In a bold and unexpected move, Stamps.com, which built its business through an exclusive shipping partnership with the U.S. Postal Service, is now severing that relationship as it seeks to offer its ecommerce customers more options, while keeping a sharp eye on Amazon logistics.
On an earnings call with analysts, Stamps.com CEO Ken McBride took several minutes to talk about the USPS’s perceived shortcomings in ecommerce fulfillment relative to its competitors, including Amazon’s well-documented moves.
Among other things, McBride noted the growth in ecommerce capabilities and performance of both UPS and FedEx as well as DHL and regional carriers like On Trac and Pitt Ohio. He contrasted it with the USPS’s lack of guaranteed two-day delivery, calling it “hamstrung” by the pre-funding of retiree healthcare as well as regulatory and government oversight such as the Postal Regulatory Commission (PRC) and Congress.
“As we look to the future of shipping, we no longer see an exclusive partnership with the USPS as the right strategy for Stamps.com,” McBride said on the call. “We have to align our organization to be well positioned as the significant changes in the shipping business at core over the next five years.”
McBride said Stamps.com decision to sever its exclusive arrangement with the USPS through its Stamps.com and Endicia units was “non-negotiable,” terms which the USPS refused to accept, leading to a dissolution of the longstanding partnership.
After detailing several of Amazon’s recent moves in logistics and fulfillment, including an air hub set to open in northern Kentucky, the Shipping with Amazon program and reports it is undercutting FedEx and UPS on shipping deals with retailers, McBride said this momentum will only grow.
“Amazon’s track record of disrupting an industry is well established,” he said. “So, their threat should be taken very seriously by every player in the shipping industry. We are setting our corporate strategy assuming Amazon will be a big global player in shipping.”
Having spent a good deal of his time on Amazon in his remarks, it seems that Stamps.com will look to partner there on behalf of its shipper clients, as well as with more traditional carriers as well as startup players.
“We need to bring the most cost effective, the best the most reliable package services to our customers,” McBride said. “Because if they don’t succeed in shipping their products to their customers, then their business won’t succeed and if their business doesn’t succeed, then we won’t succeed because we lose the customer. When our customers are offered services such as shipping with Amazon, FedEx One Rate, UPS’s new products, regional carriers, Uber shipping, ship from store and everything else, we have to bring those solutions to our customers.”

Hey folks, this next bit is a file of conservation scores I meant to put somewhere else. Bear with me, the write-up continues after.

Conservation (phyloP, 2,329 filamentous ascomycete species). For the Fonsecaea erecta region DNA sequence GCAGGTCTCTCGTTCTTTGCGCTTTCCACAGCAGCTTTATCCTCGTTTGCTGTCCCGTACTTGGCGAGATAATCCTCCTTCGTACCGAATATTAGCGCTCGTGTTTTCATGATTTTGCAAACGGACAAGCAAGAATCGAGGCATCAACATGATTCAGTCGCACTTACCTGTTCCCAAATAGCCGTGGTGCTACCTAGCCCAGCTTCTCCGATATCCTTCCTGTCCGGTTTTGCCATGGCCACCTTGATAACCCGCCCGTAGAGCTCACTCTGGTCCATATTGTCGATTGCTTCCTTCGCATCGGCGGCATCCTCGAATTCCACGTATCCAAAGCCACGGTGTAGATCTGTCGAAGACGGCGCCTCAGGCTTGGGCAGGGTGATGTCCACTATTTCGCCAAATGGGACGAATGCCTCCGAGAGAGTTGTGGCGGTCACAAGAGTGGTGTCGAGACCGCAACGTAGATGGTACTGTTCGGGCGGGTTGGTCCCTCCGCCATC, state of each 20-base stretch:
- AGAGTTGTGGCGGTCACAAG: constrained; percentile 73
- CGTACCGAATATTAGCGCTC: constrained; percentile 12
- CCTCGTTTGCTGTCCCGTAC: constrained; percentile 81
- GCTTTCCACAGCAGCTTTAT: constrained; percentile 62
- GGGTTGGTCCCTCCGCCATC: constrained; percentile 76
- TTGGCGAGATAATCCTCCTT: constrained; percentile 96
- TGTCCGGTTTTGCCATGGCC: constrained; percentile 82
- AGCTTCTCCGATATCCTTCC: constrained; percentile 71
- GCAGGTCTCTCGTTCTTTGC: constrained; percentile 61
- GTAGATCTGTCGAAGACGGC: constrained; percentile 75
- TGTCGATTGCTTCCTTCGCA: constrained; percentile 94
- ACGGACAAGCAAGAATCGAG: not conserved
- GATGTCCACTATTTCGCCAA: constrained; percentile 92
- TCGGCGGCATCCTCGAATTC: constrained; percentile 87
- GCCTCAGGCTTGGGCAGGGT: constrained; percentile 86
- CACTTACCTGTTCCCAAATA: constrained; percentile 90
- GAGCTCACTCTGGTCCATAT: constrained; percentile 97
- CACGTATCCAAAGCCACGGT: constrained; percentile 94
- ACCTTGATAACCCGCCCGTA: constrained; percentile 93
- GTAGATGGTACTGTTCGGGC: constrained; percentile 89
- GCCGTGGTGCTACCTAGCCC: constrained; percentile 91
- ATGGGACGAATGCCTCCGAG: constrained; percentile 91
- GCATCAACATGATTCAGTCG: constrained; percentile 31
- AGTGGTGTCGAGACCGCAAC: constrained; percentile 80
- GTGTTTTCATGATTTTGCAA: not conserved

Conversely, McBride detailed the enormous scope of Stamps.com’s partnership with USPS: Its largest shipping partner (5.5 billion packages generated annually), representing more than 35% of its U.S. domestic Priority Mail packages; and about 50% of its U.S. domestic First Class packages. He also touted Stamps.com’s ability to drive growth for partners – including the USPS.
Analysts took a dim view of the move, wondering how quickly Stamps.com could pivot and grow revenue in its new model of expanded carrier relationships. They also were left to speculate as to the motives and wonder if shareholder actions were afoot.
“While in the short-term Stamps.com has taken steps to reduce the lost revenue burden by charging its NSA clients a software surcharge, in our opinion it will take heavy investment in order to re-establish new deals with strategic carriers in order to restore growth over the long term,” said Roth Capital Partners analyst Darren Aftahi in a research note downgrading the stock, according to Bloomberg.
Gordon Glazer, a senior parcel consultant with Shipware, said Stamps.com’s decision to part ways with USPS didn’t make sense.
“Something is missing here,” Glazer said. “Stamps.com affiliates like ShipStation already process UPS and FedEx so I am unclear about the ‘exclusivity’ they’re are giving up. Rather I believe this is tied to the reseller programs they participate in, which I believe has been driving their profits. The (USPS) Office of Inspector General reported this as part of the $1 billion in lost revenue lost by USPS (in 2018). This is the smoking gun, or it could be the smell of impending lawsuits.”